Big Data: Big Issues?

April 30, 2013

As part of ‘Big Data Week 2013’ last week (a global festival involving over 25 cities), the BIG Innovation Centre and ESRC hosted a workshop seminar focussed on the regulatory constraints that are hindering the development of Big Data initiatives in the UK. To the frustration of some of the panellists, of which I was one, much of the discussion and the interests of the audience related primarily to privacy concerns. That said, Will Hutton, the Chair of the Panel, managed to encourage the audience to participate and there was an encouraging debate around the more general regulatory concerns associated with Big Data.

Concerns about privacy seem to be right at the heart of suspicions about the impact of Big Data, although there was a counter-argument raised in a question from the audience that in a ‘small data’ environment, such as a village, everyone knew everything about everyone in any case. The questioner considered that a Big Data environment was akin to a large city where anonymity results from the scale of the city. I’m not sure that the analogy holds, due to the accessibility of digital information. When information was hidden away in dusty paper files, there was privacy through the inaccessibility of data, but with digital information the data can be retrieved in a millisecond.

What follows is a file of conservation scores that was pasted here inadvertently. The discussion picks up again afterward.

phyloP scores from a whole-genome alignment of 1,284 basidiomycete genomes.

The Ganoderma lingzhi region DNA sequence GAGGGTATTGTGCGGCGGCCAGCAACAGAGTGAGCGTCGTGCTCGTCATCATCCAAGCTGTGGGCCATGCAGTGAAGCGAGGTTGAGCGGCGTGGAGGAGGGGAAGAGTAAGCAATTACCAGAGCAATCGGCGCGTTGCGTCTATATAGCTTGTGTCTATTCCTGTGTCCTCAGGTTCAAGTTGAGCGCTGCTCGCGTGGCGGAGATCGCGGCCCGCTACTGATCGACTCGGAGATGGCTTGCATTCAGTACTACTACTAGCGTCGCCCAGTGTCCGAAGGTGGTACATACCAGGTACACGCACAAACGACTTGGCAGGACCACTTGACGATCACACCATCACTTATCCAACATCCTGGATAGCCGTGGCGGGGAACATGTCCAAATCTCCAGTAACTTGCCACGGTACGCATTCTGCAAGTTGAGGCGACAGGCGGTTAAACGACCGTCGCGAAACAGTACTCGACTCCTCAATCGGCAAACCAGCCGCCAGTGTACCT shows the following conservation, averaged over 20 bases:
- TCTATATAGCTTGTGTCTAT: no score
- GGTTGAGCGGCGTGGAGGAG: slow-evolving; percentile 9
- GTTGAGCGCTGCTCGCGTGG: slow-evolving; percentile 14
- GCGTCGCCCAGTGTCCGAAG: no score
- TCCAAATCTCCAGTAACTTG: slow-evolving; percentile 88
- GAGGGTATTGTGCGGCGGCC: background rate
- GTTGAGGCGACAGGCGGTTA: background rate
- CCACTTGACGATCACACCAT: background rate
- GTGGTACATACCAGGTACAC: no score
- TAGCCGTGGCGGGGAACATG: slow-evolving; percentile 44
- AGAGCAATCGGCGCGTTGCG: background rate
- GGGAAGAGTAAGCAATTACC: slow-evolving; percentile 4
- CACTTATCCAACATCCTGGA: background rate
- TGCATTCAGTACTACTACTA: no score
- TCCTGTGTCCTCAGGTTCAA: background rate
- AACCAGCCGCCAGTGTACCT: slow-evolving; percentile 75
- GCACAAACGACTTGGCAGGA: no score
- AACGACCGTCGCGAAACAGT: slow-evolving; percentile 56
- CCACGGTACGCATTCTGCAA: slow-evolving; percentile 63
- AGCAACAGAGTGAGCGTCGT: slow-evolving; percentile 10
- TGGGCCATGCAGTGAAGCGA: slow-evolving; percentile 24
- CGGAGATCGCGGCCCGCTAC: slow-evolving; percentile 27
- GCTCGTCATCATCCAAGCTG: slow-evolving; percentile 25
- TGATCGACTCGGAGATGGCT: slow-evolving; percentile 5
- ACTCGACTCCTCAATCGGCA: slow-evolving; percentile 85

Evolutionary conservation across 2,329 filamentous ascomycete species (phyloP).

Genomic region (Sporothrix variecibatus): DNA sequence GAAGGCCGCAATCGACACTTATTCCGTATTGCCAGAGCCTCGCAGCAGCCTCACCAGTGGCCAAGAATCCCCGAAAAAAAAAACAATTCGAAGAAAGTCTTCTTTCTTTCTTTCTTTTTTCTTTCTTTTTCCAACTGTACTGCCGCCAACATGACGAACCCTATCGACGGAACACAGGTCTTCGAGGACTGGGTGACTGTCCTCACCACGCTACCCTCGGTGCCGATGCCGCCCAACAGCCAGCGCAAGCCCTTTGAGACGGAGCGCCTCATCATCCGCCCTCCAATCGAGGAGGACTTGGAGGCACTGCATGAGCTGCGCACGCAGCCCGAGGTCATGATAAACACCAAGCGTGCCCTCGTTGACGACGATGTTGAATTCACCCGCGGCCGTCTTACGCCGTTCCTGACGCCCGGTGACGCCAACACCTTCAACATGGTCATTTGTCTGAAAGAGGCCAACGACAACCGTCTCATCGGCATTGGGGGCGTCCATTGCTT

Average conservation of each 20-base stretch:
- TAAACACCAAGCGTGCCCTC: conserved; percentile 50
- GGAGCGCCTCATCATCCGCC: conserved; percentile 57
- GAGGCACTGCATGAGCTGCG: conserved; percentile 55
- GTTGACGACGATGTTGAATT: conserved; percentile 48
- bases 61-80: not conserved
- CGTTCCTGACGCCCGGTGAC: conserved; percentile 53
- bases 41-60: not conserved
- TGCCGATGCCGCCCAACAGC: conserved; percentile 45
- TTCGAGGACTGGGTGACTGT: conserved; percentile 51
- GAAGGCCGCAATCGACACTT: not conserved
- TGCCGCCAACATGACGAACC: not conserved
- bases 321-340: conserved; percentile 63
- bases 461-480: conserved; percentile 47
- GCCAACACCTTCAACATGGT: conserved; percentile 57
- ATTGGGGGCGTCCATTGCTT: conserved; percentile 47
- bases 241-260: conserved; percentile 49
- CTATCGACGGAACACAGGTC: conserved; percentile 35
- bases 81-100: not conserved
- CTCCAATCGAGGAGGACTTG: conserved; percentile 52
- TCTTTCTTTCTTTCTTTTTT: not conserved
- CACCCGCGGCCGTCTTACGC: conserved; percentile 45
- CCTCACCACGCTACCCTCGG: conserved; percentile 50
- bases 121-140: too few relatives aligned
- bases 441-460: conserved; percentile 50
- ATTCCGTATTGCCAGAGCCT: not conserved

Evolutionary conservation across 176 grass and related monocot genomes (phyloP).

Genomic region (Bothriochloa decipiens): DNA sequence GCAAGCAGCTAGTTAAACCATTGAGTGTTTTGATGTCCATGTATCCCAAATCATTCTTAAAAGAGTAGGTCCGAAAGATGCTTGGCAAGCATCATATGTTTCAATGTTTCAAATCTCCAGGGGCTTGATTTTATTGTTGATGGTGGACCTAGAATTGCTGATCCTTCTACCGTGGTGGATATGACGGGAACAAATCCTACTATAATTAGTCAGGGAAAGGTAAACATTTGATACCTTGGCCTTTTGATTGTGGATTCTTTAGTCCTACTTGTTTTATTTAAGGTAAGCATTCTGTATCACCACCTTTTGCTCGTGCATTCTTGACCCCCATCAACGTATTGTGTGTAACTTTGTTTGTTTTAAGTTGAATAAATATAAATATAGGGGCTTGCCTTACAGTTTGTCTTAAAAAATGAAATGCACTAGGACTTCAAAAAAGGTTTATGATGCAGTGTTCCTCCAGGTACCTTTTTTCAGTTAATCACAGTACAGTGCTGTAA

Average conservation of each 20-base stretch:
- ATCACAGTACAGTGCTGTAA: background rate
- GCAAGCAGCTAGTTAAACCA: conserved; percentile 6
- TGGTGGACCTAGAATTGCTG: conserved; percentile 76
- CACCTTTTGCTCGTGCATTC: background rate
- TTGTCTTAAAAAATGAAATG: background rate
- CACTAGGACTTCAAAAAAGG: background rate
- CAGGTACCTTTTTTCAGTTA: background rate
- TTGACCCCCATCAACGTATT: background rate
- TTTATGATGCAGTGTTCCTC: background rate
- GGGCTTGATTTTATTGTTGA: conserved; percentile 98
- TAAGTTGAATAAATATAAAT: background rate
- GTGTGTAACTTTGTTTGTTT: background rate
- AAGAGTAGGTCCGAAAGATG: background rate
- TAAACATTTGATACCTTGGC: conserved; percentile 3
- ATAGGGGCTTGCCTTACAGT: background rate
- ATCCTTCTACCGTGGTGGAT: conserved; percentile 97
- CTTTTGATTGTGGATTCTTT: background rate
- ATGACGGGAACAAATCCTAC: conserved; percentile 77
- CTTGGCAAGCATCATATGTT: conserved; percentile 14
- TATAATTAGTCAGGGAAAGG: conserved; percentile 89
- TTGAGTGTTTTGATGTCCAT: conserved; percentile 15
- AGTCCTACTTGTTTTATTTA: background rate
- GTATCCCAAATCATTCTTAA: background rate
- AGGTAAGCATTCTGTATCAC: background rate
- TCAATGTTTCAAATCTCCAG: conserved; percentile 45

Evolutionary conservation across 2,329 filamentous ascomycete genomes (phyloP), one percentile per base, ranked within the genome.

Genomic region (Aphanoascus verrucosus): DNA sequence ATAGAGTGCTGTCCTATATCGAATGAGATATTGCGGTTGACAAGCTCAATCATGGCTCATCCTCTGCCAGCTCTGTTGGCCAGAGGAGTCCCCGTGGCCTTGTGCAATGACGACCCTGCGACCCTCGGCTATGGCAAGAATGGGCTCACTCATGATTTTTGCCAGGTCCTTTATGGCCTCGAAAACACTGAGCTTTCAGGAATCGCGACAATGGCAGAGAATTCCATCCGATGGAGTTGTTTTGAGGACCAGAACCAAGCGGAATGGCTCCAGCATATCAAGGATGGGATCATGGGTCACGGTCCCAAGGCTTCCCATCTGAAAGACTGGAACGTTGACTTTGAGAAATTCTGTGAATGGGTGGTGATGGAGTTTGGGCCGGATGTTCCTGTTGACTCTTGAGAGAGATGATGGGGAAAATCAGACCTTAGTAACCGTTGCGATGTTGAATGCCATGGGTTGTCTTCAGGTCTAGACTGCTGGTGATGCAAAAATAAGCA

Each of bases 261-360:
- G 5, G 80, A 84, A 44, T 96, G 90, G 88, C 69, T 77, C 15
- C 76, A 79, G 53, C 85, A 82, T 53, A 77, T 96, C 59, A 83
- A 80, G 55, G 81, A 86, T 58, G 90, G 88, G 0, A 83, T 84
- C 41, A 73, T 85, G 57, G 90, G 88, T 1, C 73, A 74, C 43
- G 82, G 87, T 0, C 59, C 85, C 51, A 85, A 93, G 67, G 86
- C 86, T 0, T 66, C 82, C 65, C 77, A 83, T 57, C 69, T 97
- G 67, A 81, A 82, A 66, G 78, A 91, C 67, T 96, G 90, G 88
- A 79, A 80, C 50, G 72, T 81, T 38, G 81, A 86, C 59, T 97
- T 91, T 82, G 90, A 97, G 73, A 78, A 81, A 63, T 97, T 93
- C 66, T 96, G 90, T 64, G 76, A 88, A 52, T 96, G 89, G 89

The audience seemed divided on whether privacy is a social construct or a human right. My view is that privacy is a social construct but that important rights should be and are associated with that social construct, even if what we regard as being private may vary over time. It may well be that the view of privacy as an inalienable human right, as held by some privacy campaigners, may stifle the debate over the nature and scope of rights of privacy. If privacy is this form of right then it is harder to question and debate and hence to determine the appropriate level of privacy in particular situations.

Irrespective of these quasi-philosophical questions, the BIG Innovation Centre’s question on the regulatory constraints on the development of Big Data is worthwhile developing. They are conducting a study on the practical constraints that are hindering Big Data developments. This ought to be helpful to Big Data initiatives and should identify the real issues. Tom Heath from the Open Data Institute commented that the complexity and lack of clarity in the law is a particular difficulty in the data field. He mentioned the Database Right in particular as a particularly complex area of law. This must also be one of the more obscure pieces of law which could well do with reform (or possibly abolition).

These may be issues that the SCL should engage with in the Policy Forum and the Annual Conference later in the year. If people would like to contribute to the debate, let me know ( or contact Caroline Gould (the new SCL General Manager: